2009 Portland GSA Annual Meeting (18-21 October 2009)
Paper No. 126-12
Presentation Time: 3:35 PM-3:50 PM


BEAULIEU, Brett and EWING, Samantha, Floyd|Snider, 601 Union Street, Suite 600, Seattle, WA 98101, brett.beaulieu@floydsnider.com

Field pilot testing of the remediation product EHC-M was conducted to evaluate in situ treatment of groundwater arsenic by incorporation into iron sulfides under reducing conditions. Equilibrium and reaction path modeling with Geochemist’s Workbench were completed to identify stable solid phases under test conditions and assess their precipitation rates and stability under varied conditions. The source of the arsenic is copper smelter slag mixed with wood waste in an unlined landfill in the Puget Sound lowland region of Washington. The focus of the study is remediation of a multi-acre plume of elevated arsenic, which is present primarily as arsenite at concentrations up to 3 mg/L, and occurs with elevated ferrous iron (up to 100 mg/L). The shallow, alluvial sand aquifer setting provides for a case study with broad application for remediation of groundwater arsenic using in situ reductive precipitation.

Treatment slurry containing sulfate, organic carbon, and microscale zerovalent iron was injected in transects of closely-spaced borings to evaluate a permeable reactive barrier application designed to intercept the plume near the leading edge. Groundwater quality trends in total and dissolved arsenic and iron, sulfate and sulfide, redox potential and pH were evaluated for a five-month period following injection of a high dosage treatment (0.6% of soil mass) and a low dosage treatment (0.2% of soil mass) in separate test locations. The results were used to assess arsenic removal performance and provide model inputs.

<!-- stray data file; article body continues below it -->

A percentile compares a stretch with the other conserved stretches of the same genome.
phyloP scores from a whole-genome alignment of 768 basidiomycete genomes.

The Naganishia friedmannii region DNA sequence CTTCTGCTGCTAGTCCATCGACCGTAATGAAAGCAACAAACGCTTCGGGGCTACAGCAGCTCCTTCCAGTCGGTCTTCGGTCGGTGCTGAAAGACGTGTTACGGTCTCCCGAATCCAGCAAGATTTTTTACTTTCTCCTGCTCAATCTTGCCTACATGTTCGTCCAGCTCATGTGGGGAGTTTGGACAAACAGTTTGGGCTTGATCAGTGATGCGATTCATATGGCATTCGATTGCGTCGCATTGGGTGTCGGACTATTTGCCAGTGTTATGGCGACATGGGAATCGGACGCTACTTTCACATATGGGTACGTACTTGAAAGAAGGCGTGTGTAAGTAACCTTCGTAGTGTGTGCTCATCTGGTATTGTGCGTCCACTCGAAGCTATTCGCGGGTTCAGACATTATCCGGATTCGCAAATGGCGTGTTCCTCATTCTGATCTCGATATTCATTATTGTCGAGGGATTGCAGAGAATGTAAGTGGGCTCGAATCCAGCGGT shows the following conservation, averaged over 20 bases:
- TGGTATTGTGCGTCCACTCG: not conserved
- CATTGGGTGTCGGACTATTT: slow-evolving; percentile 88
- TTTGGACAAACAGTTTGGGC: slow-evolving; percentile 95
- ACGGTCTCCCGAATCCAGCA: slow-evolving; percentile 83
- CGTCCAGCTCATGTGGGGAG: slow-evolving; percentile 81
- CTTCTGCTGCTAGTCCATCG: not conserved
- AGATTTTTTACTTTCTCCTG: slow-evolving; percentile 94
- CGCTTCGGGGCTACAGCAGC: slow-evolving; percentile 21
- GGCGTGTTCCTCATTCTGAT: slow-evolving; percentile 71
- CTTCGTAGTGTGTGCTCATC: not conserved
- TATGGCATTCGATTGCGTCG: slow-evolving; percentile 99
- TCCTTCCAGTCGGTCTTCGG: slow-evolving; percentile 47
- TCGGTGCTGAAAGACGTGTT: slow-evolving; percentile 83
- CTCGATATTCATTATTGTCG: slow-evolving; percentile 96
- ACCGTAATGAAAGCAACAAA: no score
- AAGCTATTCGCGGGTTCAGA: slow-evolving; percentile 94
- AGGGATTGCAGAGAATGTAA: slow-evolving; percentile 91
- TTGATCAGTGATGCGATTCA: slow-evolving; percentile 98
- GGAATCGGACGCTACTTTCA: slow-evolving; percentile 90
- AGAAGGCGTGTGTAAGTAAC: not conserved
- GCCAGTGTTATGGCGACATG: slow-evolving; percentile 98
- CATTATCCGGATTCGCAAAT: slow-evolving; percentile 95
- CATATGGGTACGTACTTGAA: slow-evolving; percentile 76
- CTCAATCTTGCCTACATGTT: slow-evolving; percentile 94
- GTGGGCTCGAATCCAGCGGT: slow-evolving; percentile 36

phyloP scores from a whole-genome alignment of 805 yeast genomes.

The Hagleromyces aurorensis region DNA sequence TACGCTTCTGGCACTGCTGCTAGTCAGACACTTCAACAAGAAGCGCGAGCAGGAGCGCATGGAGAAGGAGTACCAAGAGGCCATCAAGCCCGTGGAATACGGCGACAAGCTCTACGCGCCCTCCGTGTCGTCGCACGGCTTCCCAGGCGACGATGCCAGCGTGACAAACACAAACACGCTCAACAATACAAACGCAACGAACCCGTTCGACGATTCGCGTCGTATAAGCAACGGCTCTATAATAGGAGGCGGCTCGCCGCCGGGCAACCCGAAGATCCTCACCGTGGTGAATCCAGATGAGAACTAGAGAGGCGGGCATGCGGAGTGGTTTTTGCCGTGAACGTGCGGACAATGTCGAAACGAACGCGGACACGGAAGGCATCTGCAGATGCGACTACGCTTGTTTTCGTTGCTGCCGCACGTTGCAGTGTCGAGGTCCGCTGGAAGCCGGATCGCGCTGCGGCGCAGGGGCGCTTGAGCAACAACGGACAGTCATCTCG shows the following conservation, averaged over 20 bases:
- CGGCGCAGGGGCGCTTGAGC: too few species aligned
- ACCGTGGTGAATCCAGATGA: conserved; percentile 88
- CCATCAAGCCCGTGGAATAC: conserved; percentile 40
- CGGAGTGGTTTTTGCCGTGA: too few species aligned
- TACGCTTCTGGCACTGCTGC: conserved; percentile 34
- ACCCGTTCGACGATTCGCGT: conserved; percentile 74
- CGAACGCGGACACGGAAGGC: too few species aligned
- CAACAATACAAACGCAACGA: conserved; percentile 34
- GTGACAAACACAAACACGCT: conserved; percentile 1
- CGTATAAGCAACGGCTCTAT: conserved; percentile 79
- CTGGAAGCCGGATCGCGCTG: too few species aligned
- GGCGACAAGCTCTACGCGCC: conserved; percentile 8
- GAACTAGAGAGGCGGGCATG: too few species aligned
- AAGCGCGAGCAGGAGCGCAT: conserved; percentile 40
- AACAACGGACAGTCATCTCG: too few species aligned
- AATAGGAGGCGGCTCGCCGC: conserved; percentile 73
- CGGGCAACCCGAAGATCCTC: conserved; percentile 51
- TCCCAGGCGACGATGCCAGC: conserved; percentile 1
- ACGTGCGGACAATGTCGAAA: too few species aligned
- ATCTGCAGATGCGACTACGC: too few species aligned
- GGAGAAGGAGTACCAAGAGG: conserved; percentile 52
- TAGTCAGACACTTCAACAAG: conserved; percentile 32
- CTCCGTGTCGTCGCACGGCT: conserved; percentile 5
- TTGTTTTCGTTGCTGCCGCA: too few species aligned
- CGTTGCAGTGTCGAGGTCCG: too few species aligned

Geochemist’s Workbench was used to model equilibrium solid phases under test conditions as a basis to interpret key arsenic removal mechanisms: coprecipitation with amorphous iron monosulfide and incorporation into pyrite/arsenian pyrite and arsenopyrite. Precipitation and oxidative dissolution reactions were modeled to assess the rate and effectiveness of the in situ remediation in response to theoretical changes in groundwater redox potential.

2009 Portland GSA Annual Meeting (18-21 October 2009)
General Information for this Meeting
Presentation Handout (.ppt format, 11034.0 kb)
Session No. 126
Geochemistry of Arsenic and Other Toxic Elements and Assessment of Environmental Risks in Global Groundwater Systems II
Oregon Convention Center: D139/140
1:30 PM-5:30 PM, Monday, 19 October 2009

Geological Society of America Abstracts with Programs, Vol. 41, No. 7, p. 345

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